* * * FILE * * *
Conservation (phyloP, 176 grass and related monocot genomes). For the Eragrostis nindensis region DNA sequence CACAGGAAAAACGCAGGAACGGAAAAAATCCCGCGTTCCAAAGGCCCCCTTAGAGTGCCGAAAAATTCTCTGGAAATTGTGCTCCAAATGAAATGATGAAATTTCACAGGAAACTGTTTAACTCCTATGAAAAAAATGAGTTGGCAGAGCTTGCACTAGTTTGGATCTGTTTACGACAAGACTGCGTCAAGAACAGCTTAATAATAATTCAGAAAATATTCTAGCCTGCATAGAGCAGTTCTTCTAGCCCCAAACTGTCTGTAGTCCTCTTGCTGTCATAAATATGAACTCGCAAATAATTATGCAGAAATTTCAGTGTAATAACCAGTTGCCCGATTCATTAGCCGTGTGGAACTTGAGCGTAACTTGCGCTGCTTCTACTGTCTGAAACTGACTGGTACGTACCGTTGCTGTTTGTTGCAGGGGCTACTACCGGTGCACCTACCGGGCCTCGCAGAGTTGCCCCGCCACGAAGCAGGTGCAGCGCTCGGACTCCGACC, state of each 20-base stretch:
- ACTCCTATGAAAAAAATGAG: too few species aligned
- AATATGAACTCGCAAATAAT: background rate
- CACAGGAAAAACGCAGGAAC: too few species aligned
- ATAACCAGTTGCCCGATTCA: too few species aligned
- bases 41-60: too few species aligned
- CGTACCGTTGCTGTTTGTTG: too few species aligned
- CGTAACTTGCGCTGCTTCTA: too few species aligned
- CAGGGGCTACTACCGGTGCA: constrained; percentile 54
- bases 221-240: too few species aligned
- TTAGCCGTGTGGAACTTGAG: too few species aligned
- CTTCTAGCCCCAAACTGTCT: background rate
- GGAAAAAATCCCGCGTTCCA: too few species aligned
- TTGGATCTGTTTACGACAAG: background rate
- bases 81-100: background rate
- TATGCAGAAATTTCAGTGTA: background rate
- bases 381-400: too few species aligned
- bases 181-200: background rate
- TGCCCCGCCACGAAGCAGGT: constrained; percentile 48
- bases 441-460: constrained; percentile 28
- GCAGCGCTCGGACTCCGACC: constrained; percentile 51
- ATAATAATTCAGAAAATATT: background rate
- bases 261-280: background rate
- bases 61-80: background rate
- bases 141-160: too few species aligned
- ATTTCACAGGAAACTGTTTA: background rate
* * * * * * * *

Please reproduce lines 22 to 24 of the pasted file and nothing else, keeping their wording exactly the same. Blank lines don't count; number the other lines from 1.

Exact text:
- ATAATAATTCAGAAAATATT: background rate
- bases 261-280: background rate
- bases 61-80: background rate